The dream of the ’90s is indeed alive–but on basic cable, not in Portland.
Networks like TV Land, Nickelodeon and the Disney Channel have found success with the format by drawing on nostalgia to attract viewers. TV Land in particular has hit upon the winning formula of sticking established sitcom veterans together with stock plots, resulting in surprise hits such as Hot in Cleveland and Happily Divorced.
Until recently, ABC Family largely traded in preteen drama, and while that’s still their favored direction, they’ve also struck gold with their own multi-camera sitcom success story. The network has joined its corporate cousin The Disney Channel, as well as Nickelodeon, in hitting the Jeff Franklin/Miller-Boyett family sitcom well. But like TV Land, they’ve also taken two old professionals and put them together: in this case, Melissa Joan Hart (who also produces) and Joey Lawrence.
Since its inception, Melissa & Joey has been a solid performer for the network, but it’s also become the most dependable ’90s nostalgia rush for kids of our vintage. I’ve watched and enjoyed it–to my great surprise–so it seemed like a no-brainer that T.J. has also seen it.
To my even greater surprise, I was wrong. Upon my recommendation, he gave it a try…
Frankie assumed I had already been watching the ABC Family sitcom Melissa & Joey because, a) I enjoy most things 90s and these were two of the iconic figures of the lame pop culture of the decade, b) I love the traditional family sitcom and c) I am corny as hell.
I had not been watching even though I am no stranger to ABC Family. There are reruns of such ’90s classics like Full House and Boy Meets World along with some newer favorites, Gilmore Girls and yes, the Amanda Bynes and Jennie Garth masterpiece of a sitcom, What I Like About You. But really, what better ’90s topic to write about than the long-awaiting collaboration of Clarissa Darling and Joey Russo? Whoa!
Melissa Joan Hart first got in our consciousness with the Nickelodeon favorite, Clarissa Explains It All. Joey Lawrence became a fixture and star during NBC’s Blossom. I think Hart had a much more successful post-Clarissa run than Lawrence’s post Blossom run, with Sabrina, The Teenage Witch on ABC, and roles in movies like Can’t Hardly Wait and Drive Me Crazy. The two first joined forces in 2009 for a made for ABC Family movie called My Fake Fiance.
In a bizarre twist, (bizarre to me, anyway), it became a smash hit, drawing in 3.6 million viewers for the premiere and 2.8 million for the encore. Those numbers may or may not sound impressive to you but if you break it down, it became the number one TV movie for women 18-34 and number one cable movie in women 18-49 for the entire 2008-09 TV season. Again, bizarre to me, but I’m not a woman in that age range so who am I to judge?
There’s no doubt that ABC Family execs were thinking they could turn success into $ucce$$. The electricity of Clarissa Darling and Joey Russo led to the 2010 debut of Melissa & Joey.
Melissa & Joey is Who’s The Boss-esque. Hart plays Melissa “Mel” Burke, a councilwoman. Her dad was a senator. A family scandal forces her to care for her niece and nephew. She needs help, so she hires Joe Longo, played of course by Joey Lawrence, as a “manny” (male version of a nanny), who loses everything in a ponzi scheme making him bankrupt, forcing him to get a job as “manny” in some kind of homage to Tony Danza.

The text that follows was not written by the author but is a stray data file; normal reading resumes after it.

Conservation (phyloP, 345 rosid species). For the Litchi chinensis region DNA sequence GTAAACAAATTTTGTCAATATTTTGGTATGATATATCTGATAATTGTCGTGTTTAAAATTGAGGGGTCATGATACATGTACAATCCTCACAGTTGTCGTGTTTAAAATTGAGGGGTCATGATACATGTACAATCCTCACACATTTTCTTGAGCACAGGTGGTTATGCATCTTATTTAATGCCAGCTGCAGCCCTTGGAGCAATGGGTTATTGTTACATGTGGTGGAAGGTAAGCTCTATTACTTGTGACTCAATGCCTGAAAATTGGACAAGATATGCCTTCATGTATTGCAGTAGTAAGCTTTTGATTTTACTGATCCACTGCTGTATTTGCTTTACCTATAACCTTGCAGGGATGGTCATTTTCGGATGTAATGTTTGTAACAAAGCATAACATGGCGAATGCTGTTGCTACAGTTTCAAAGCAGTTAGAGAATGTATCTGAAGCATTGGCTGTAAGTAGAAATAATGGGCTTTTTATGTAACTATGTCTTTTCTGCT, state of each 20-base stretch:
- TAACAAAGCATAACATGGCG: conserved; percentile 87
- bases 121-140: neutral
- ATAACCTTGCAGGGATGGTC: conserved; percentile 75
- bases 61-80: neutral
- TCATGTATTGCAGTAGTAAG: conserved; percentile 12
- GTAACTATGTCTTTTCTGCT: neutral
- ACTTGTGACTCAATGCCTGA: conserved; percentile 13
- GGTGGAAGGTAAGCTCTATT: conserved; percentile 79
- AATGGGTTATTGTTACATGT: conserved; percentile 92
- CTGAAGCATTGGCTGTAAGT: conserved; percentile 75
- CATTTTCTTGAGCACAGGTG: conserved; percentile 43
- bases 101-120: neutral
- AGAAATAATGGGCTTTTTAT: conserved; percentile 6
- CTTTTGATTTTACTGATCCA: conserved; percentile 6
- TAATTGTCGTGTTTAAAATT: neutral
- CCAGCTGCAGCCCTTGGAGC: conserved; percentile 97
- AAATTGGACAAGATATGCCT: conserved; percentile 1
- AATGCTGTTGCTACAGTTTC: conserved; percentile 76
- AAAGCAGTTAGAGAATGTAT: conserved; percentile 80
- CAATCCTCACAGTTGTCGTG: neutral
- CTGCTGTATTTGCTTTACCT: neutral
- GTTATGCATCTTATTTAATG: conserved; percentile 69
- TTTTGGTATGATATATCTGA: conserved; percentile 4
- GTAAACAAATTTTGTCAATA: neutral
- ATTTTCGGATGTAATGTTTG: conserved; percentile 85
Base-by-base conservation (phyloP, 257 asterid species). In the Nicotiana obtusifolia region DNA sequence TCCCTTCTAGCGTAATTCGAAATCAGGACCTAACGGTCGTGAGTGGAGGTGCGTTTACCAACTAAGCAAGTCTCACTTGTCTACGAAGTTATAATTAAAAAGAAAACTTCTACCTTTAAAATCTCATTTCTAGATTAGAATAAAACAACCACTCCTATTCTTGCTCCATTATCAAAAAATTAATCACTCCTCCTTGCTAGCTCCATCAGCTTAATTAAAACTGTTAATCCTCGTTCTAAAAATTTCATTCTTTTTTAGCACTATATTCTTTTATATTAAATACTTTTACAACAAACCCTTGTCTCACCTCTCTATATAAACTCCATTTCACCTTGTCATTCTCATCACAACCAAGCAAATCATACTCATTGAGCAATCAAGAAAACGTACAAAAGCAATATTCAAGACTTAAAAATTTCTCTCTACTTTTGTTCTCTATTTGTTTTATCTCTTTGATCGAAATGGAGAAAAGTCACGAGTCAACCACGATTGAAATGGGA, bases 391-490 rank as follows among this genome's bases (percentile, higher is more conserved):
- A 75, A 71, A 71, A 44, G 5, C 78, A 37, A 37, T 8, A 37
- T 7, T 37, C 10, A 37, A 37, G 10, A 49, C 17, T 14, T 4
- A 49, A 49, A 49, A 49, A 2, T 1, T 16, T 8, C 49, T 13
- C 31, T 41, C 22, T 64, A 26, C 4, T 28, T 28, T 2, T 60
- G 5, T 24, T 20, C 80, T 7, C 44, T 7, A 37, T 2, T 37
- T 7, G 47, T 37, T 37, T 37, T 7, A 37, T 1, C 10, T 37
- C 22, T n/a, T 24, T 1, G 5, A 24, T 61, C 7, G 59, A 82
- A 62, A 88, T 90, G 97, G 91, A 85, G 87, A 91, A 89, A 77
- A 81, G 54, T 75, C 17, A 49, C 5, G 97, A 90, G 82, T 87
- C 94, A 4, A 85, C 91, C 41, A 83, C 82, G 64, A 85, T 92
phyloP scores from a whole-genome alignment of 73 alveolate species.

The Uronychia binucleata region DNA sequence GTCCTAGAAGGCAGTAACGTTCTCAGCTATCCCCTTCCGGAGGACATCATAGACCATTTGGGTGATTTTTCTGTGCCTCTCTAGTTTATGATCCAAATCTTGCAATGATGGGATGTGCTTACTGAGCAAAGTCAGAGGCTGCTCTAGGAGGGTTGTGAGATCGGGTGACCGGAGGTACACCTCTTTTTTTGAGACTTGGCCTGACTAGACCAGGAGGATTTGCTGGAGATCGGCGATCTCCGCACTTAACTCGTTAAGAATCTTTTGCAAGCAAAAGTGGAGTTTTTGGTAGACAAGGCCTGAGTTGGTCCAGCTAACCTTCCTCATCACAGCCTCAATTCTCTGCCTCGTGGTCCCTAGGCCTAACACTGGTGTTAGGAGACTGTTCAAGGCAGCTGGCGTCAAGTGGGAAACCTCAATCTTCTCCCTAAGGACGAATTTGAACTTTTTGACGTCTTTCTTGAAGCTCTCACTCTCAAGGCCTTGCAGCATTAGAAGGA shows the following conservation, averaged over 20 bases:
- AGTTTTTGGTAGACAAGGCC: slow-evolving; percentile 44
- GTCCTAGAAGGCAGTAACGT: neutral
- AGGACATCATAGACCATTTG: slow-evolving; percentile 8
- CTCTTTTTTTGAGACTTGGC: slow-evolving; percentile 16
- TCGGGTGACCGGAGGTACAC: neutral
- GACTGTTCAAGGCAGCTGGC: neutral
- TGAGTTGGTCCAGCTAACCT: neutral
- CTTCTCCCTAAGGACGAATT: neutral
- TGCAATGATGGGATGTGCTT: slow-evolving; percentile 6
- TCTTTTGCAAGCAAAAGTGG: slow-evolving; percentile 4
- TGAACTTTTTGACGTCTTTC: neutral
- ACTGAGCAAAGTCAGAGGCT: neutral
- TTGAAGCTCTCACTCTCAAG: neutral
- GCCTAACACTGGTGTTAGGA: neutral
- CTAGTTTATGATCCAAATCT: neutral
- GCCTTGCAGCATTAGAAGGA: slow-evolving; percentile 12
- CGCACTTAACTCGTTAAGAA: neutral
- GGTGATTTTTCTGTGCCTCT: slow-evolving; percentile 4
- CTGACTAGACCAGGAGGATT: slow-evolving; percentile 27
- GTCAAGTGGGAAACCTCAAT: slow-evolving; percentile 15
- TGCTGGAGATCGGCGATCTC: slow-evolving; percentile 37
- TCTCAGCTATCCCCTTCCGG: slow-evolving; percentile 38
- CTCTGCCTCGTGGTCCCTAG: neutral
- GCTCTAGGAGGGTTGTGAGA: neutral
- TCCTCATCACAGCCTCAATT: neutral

I thought I would dabble with the pilot episode. I’m liking the humor, not too ABC Family-esque. An example is Lennox, Burke’s niece, gets in trouble in school for using her principal’s name inappropriately in a poem. (Principal’s name is Mrs. Lunt. You do the math.) Mel is trying to balance it all, work, her family legacy, possibly dating again, all while caring for her niece and nephew while their parents, Mel’s sister and brother-in-law, are in federal prison. Her assistant, Rhonda, recommends she gets help and hire a nanny. Joe shows up the night of Mel’s first date in a long time to apologize, but Melissa’s crisis of the day forces her to cancel and talk to her niece, meaning the date and Joe are kicked out of the house. Next day, Joe shows up again, asking for a job in city government but there’s a hire freeze. He finds out about the nanny gig, Melissa assumes a woman will go for and get the job and Joe comes back with, “Only vaginal Americans need apply?”
I’m actually digging this so far. Joey…I mean Joe, mentions the time he worked with youths right after college, “I was Charles ‘freakin’ in Charge.” (I compared this to Who’s the Boss earlier but completely forgot about parallels to Charles in Charge!!) Melissa comes after her meeting and Joe is there with the laundry and handling her delicates. She’s all set to interview another candidate but Joe’s showing he can handle these kids. He talks Lennox off the roof (don’t worry she wasn’t gonna jump.) and she goes to school to meet her aunt and apologize to the unfortunately named Mrs. Lunt. Joe not only helps Ryder, the other kid, shoot hoops and do a paper but he has dinner all set. We learn there really was no youth center and Joe is just a natural when it comes to dealing with the kids. “Maybe my mere presence in this household, is sort of seamlessly pulling this whole thing together,” Joe said. Mel reconsiders and hires him and we now have a series.
Wow, okay Frankie, I’ll give you credit where it’s due. This show really is up my alley. It’s more of the traditional, studio-audience, sitcom. The humor isn’t all PG cheese, but has a slight edge to it. And the chemistry between Clarissa and Joey is solid. The 90s may be over, but it’s living just a tad through this show. I think I’ll be hitting this show up on Netflix a little bit more.